Voters soured Tuesday on sweetened beverages, agreeing to add taxes to soft drinks and soda in Boulder, Colo., and three California cities.
In battles that saw millions of dollars spent on both sides, the cities became the first since Berkeley, Calif., pioneered a sugary drink tax in 2014. Advocates of the taxes argued that such drinks are unhealthy and could spur ailments such as diabetes.
Boulder added a 2-cent per ounce excise tax on distributors of sugary drinks such as soda, sports drinks and sweetened iced tea. The three Bay Area cities – San Francisco, Oakland and Albany, Calif. – each added a 1-cent per ounce excise tax.
The taxes are projected to generate $15 million in San Francisco, $3.8 million in Boulder and $223,000 in Albany, according to estimates by each city. In Oakland, the tax was projected to generate $6 million to $10 million per year, according to the Oakland Chamber of Commerce, which took a neutral stance on the proposal.
The campaigns were big-dollar affairs rivaling U.S. Senate races, with supporters of the San Francisco measure spending $9.2 million and opponents spending $20 million, according to the city's Ethics Commission.
In Oakland, supporters of the measure raised and spent $6.8 million through Oct. 22, according to city records. The American Beverage Association, an industry group representing the soft-drink industry, contributed $5.4 million through Oct. 22 to a group opposing the measure, with another $850,000 in bills accumulated by that point, according to city records.
In Boulder, the advocacy group Healthy Boulder Kids raised and spent $832,694 in support of the measure through Nov. 3, according to city records. Opponents spent $945,081 through Nov. 3 to defeat the measure, with the American Beverage Association contributing $954,496 to the cause, according to city records.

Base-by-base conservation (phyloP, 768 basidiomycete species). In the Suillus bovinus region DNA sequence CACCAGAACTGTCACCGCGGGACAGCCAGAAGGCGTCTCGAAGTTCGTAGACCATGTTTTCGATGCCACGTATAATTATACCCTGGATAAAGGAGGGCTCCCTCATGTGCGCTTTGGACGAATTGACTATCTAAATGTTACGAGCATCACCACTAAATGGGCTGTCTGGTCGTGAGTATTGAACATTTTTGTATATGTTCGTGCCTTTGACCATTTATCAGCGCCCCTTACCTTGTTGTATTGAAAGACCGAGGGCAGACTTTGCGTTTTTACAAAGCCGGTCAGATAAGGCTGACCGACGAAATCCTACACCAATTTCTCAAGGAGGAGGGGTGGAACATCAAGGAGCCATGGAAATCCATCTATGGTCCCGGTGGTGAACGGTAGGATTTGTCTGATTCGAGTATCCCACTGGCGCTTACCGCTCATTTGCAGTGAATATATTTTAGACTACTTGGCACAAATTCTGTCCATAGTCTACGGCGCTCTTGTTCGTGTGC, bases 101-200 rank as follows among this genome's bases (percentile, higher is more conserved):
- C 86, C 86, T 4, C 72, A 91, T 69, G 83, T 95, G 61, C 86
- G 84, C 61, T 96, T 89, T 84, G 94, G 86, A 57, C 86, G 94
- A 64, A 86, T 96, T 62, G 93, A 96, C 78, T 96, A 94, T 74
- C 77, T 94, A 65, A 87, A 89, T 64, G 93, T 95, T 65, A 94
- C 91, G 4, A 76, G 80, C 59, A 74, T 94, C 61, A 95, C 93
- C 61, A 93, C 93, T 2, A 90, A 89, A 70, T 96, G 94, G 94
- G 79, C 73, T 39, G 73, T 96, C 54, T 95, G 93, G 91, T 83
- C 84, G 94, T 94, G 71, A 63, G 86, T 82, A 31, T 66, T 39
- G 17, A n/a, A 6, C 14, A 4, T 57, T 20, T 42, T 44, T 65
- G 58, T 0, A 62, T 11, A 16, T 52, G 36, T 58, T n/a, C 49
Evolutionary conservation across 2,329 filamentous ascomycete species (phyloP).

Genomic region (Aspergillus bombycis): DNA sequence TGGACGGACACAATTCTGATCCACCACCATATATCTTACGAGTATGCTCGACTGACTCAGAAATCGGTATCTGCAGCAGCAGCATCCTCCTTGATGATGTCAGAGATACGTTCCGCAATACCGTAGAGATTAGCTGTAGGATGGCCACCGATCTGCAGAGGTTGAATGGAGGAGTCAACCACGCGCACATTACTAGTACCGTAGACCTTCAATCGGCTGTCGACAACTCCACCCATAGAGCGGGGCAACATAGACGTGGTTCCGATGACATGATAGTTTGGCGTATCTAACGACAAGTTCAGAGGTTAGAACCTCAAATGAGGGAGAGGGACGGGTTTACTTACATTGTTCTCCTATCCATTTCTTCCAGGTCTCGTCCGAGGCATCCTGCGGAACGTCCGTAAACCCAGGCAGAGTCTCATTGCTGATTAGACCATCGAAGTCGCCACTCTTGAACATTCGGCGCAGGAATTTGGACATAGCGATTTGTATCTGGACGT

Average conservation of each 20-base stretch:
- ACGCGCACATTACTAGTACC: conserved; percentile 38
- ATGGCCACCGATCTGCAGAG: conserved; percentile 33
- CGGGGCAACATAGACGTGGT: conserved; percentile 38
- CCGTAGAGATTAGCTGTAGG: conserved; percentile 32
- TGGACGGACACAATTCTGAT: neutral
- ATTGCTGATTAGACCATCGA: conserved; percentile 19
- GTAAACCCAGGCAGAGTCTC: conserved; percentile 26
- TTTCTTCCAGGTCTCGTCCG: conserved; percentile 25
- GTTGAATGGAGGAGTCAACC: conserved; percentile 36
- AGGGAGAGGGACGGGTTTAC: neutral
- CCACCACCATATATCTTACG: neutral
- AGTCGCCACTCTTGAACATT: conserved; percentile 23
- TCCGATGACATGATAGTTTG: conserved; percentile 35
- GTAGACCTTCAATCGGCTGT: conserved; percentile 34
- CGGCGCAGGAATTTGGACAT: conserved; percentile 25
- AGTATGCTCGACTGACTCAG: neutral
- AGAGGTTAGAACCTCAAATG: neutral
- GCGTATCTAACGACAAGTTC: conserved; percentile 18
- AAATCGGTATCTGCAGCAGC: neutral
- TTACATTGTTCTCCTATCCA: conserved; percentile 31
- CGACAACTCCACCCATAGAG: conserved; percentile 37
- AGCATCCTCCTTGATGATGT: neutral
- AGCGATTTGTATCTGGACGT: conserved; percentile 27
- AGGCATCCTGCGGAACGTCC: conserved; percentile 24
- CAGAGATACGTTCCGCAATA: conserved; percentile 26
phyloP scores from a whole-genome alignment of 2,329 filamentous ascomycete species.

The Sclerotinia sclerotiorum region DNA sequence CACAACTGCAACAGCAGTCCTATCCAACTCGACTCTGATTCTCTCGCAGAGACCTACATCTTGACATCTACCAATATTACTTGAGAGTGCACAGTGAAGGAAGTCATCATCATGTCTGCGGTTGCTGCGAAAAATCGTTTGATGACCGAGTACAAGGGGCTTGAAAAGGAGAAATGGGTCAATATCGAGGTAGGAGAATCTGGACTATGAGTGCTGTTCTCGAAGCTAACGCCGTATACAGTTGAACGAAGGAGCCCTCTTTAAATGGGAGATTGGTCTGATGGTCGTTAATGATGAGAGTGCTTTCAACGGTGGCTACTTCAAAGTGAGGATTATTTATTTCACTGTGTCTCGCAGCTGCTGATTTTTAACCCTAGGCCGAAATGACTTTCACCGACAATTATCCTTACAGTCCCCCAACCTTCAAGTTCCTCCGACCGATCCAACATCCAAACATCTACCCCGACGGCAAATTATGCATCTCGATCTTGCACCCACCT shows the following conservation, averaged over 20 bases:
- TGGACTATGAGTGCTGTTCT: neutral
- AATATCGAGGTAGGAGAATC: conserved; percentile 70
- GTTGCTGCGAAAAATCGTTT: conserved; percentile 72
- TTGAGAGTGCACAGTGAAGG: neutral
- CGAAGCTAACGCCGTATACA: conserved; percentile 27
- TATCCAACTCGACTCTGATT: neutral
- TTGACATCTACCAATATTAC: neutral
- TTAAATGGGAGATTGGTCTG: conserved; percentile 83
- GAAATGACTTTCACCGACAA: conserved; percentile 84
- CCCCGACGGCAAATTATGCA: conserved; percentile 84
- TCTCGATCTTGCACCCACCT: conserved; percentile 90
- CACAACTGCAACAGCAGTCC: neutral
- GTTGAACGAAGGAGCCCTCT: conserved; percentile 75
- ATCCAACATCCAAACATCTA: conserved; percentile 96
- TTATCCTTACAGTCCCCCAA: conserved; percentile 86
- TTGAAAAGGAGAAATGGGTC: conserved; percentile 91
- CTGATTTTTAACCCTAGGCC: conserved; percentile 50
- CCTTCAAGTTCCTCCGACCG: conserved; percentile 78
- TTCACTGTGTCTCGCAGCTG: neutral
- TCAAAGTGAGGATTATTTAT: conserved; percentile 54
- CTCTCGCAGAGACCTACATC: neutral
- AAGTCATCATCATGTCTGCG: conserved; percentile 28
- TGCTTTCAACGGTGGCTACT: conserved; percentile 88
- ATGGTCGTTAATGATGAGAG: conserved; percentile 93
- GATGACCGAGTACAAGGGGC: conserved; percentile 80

“We have won a major victory for the health of our community and all our children,” Angelique Espinoza, campaign manager of Healthy Boulder Kids, said in a statement. “'Big Soda' pulled out all the stops in its effort to prevent the tax from being passed, but Boulder stood up for our kids.”
Oakland Mayor Libby Schaaf said the Berkeley measure generated nearly $2 million for health and nutrition programs. Several medical organizations, such as the American Heart Association and American Academy of Pediatrics, endorsed the Oakland measure.
“It’s time the beverage industries invest in Oakland’s communities and not profit off them,” Schaaf said in a statement.
Joe Arellano, spokesman for the No Grocery Tax group in the Bay Area that fought the initiatives, said the group respected the voting results. But he said the group remains concerned about the lack of restrictions on how cities can spend the money.
"Unfortunately, low-income and hardworking families are struggling in San Francisco, Oakland and Albany and already pay a disproportionate amount of their income on groceries," Arellano said. "It’s already too expensive to live in the Bay Area and this tax will make it even harder."
Voters overwhelmingly approved the local ballot measures. Albany voters supported their measure with nearly 71% of the vote. San Francisco voters gave theirs 62% of the vote. Oakland voters approved their measure with nearly 61% of the vote. And Boulder voters gave a 54% yes vote.
The American Beverage Association said it respected the decision of voters in the four cities.
“Our energy remains squarely focused on reducing the sugar consumed from beverages – engaging with prominent public health and community organizations to change behavior,” the group said in a statement. “We’re driving this change across America, including communities with the highest rates of obesity. It’s the hard work necessary for true and lasting change.”